First internet access in days. Here’s where we are.
At the bottom of the hill is this river.
These aren’t the best, and there’s no editing software on this computer. I found a computer I could use at the public library. Just wanted to post something.
Climb the mountains and get their good tidings.
An Army unit, the 25 Bicycle Corps, under command of Lt. James Moss, undertook to test if bicycles were going to be useful as military transport. The 25 Infantry was a black unit in a segregated army, and the men that were selected for the Bicycle Corps came out of that unit. That being important to the story if only because of the adventure that follows.
21 soldiers, a reporter, an Army surgeon, and Lt. Moss rode bicycles loaded with equipment from Ft. Missoula, Montana to St. Louis, Missouri. It took 41 days. They did this in 1897, long before any part of their journey would have been paved.
I would write more, but it has been done for me. The journals, news reports, maps, daily history, biographies of the riders, and more can be found at The 25th Infantry Bicycle Corps. A tip of the hat to Steven who suggested the story to me and a thank you to Mike Higgins who captured such a wonderful piece of American history in such detail.
Adventure is worthwhile in itself.
Epijunky, at Pink Warm and Dry, has a story from her work as a paramedic. It’s about why she does the work she does and the compassion we can all pray we receive when our turn comes around.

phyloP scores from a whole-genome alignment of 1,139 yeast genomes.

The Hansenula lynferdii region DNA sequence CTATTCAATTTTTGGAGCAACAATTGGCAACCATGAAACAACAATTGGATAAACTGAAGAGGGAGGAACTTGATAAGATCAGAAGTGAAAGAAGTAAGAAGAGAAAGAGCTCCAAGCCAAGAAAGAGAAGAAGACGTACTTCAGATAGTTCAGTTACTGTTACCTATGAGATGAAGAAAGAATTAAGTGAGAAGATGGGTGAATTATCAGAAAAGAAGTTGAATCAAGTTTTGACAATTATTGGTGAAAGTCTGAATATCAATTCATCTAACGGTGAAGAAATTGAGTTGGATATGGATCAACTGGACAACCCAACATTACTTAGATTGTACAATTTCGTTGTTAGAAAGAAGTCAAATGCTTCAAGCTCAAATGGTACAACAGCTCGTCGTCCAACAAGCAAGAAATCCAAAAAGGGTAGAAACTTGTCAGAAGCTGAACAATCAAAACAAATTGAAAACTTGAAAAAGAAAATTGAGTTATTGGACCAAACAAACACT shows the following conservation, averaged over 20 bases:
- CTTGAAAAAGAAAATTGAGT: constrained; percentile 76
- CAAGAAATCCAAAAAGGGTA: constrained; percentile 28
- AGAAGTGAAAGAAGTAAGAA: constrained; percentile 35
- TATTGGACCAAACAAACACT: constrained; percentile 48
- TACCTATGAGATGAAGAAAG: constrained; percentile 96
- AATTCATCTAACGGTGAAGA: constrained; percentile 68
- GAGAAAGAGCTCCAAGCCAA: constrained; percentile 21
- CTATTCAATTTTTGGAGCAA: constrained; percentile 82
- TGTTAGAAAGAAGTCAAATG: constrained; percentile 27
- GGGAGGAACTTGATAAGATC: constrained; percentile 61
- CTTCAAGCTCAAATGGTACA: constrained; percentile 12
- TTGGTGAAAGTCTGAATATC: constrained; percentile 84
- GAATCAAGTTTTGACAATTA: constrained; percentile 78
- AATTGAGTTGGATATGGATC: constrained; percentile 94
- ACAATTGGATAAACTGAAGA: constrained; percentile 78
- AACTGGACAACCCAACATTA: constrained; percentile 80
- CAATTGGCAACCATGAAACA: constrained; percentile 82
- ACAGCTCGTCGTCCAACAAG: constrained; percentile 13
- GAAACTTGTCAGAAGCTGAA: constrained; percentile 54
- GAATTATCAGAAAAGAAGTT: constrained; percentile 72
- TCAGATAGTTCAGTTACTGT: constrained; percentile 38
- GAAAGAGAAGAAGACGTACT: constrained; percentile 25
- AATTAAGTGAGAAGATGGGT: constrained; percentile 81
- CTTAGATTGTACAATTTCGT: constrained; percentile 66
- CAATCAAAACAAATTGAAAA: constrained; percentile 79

I linked her for a second reason, as well. This is about writing, and having the opportunity to read the words of someone I never have had the chance to read until the web came along. A concise vignette about the crossing paths of two people, this story deserves to be recognized.
Write without pay until somebody offers to pay.
Alan at SnarkyBytes has an interesting post about the 4 Rules and how rule 1 cannot always be applied. His post and the comments make a starting point for discussion.
N.C. Hunter safety has “Always point the muzzle in a safe direction.” as their primary rule, and if I was writing gun handling rules, I would probably start with that one. There are several circumstances where all of us handle guns and while we always check the chamber and magazine, after that we act securely in the knowledge that the gun is unloaded.
Out of this nettle, danger, we pluck this flower, safety.
— William Shakespeare, King Henry the Fourth, Part I
From an idea, a 100×100 pixel digital black and white CCD chip and parts from broken cameras, the inventor tells the story of the development of digital photography. This is pure geekery, but I had to share.
Where a new invention promises to be useful, it ought to be tried.